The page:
In 1353, Coburg fell to Friedrich, Markgraf von Meißen of the House of Wettin. His successor, Friedrich der Streitbare was awarded the status of Elector of Saxony in 1423. As a result of the Hussite Wars the fortifications of the Veste were expanded in 1430.

Early modern times through Thirty Years' War

In 1485, in the Partition of Leipzig, Veste Coburg fell to the Ernestine branch of the family. A year later, Elector Friedrich der Weise and Johann der Beständige took over the rule of Coburg. Johann used the Veste as a residence from 1499. In 1506/07, Lucas Cranach the Elder lived and worked in the Veste. From April to October 1530, during the Diet of Augsburg, Martin Luther sought protection at the Veste, as he was under an Imperial ban at the time. Whilst he stayed at the fortress, Luther continued with his work translating the Bible into German. In 1547, Johann Ernst moved the residence of the ducal family to a more convenient and fashionable location, Ehrenburg Palace in the town centre of Coburg. The Veste now only served as a fortification.

In the further splitting of the Ernestine line, Coburg became the seat of the Herzogtum von Sachsen-Coburg, the Duchy of Saxe-Coburg. The first duke was Johann Casimir (1564-1633), who modernized the fortifications. In 1632, the fortress was unsuccessfully besieged by Imperial and Bavarian forces commanded by Albrecht von Wallenstein for seven days during the Thirty Years' War. Its defence was commanded by Georg Christoph von Taupadel. On 17 March 1635, after a renewed siege of five months' duration, the Veste was handed over to the Imperials under Guillaume de Lamboy.

17th through 19th centuries

From 1638-72, Coburg and the Veste were part of the Duchy of Saxe-Altenburg. In 1672, they passed to the Dukes of Saxe-Gotha and in 1735 it was joined to the Duchy of Saxe-Saalfeld. Following the introduction of Primogeniture by Duke Franz Josias (1697-1764), Coburg went by way of Ernst Friedrich (1724-1800) to Franz (1750-1806), noted art collector, and to Duke Ernst III (1784-1844), who remodeled the castle.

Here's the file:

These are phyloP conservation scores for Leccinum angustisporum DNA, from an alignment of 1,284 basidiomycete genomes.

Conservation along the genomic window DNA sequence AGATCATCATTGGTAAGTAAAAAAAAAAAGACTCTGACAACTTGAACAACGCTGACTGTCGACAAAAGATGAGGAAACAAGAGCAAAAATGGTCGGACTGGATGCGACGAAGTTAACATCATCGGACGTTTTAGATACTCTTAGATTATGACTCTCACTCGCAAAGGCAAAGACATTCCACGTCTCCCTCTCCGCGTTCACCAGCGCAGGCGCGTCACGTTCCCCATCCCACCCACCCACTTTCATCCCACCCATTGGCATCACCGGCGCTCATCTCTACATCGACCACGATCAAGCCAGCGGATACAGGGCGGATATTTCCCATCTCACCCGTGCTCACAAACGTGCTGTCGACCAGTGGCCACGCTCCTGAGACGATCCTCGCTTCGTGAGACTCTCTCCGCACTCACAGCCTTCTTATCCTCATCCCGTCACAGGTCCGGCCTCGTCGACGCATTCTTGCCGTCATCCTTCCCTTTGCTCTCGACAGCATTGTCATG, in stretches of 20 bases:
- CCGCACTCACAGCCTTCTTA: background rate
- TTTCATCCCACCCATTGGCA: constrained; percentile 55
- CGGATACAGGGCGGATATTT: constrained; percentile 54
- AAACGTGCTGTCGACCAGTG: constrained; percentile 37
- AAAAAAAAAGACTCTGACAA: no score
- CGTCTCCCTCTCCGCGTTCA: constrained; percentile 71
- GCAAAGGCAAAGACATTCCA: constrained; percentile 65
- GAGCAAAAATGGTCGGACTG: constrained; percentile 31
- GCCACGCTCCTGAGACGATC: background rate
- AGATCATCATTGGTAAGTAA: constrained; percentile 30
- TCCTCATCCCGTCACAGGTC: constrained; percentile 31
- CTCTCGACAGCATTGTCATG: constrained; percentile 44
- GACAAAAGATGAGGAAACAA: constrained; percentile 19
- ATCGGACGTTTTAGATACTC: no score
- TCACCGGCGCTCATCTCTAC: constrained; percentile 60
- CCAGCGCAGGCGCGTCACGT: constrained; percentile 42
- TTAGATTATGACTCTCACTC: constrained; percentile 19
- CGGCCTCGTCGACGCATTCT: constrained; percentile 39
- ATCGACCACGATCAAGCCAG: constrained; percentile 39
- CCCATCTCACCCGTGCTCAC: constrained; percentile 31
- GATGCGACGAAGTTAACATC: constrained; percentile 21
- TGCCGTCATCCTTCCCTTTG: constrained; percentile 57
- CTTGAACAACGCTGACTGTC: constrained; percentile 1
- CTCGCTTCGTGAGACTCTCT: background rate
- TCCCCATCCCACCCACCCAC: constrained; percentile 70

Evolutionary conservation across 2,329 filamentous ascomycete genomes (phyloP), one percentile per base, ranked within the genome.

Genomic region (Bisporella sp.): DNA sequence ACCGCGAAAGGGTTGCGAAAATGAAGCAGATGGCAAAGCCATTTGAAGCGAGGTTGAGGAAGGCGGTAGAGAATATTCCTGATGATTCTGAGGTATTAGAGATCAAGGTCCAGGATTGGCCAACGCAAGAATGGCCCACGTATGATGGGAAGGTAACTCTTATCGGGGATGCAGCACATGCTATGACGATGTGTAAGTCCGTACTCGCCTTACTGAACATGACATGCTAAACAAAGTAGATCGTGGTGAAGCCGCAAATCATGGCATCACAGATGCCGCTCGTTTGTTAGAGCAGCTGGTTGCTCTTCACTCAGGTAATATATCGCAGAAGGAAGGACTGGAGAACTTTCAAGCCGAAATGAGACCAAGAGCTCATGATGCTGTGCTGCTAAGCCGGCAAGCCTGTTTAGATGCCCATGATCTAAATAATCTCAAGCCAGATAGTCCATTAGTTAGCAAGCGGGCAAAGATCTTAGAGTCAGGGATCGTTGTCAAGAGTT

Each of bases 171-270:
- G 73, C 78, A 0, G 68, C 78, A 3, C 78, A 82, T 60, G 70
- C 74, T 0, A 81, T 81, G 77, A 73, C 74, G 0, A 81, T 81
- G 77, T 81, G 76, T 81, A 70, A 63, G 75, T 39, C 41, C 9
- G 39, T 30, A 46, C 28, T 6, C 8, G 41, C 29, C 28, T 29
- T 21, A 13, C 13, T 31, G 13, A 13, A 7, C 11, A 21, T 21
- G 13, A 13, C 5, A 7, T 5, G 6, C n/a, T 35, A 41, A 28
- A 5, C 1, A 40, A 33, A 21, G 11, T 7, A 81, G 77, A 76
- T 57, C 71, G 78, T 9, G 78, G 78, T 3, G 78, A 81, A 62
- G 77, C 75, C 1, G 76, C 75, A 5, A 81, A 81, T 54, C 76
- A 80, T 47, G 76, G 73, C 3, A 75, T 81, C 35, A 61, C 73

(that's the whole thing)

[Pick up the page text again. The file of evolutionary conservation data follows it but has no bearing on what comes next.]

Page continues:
In 1826, the Duchy of Saxe-Coburg-Gotha was created and Ernst now styled himself 'Ernst I'. Military use of the Veste had ceased by 1700 and outer fortifications had been demolished in 1803-38. From 1838-60, Ernst had the run-down fortress converted into a Gothic revival residence. In 1860, use of the Zeughaus as a prison (since 1782) was discontinued. Through a successful policy of political marriages, the House of Saxe-Coburg and Gotha established links with several of the major European dynasties, including that of the United Kingdom.

20th century

The dynasty ended with the reign of Herzog Carl Eduard (1884-1954), also known as Charles Edward, Duke of Saxe-Coburg and Gotha, a grandson of Queen Victoria, who until 1919 also was the 2nd Duke of Albany in the United Kingdom. Under his rule, many changes made to the Veste in the 19th century were reversed under architect Bodo Ebhardt, with the aim of restoring a more authentic medieval look. Along with the other ruling princes of Germany, Carl Eduard was deposed in the revolution of 1918-1919. After Carl Eduard abdicated in late 1918, the Veste came into possession of the state of Bavaria, but the former duke was allowed to live there until his death. The works of art collected by the family were gifted to the Coburger Landesstiftung, a foundation, which today runs the museum.

In 1945, the Veste was seriously damaged by artillery fire in the final days of World War II. After 1946, renovation works were undertaken by the new owner, the Bayerische Verwaltung der staatlichen Schlösser, Gärten und Seen.

Today

The Veste is open to the public and today houses museums, including a collection art objects and paintings that belonged to the ducal family of Saxe-Coburg and Gotha, a large collection of arms and armor, significant examples of early modern coaches and sleighs, and important collections of prints, drawings and coins.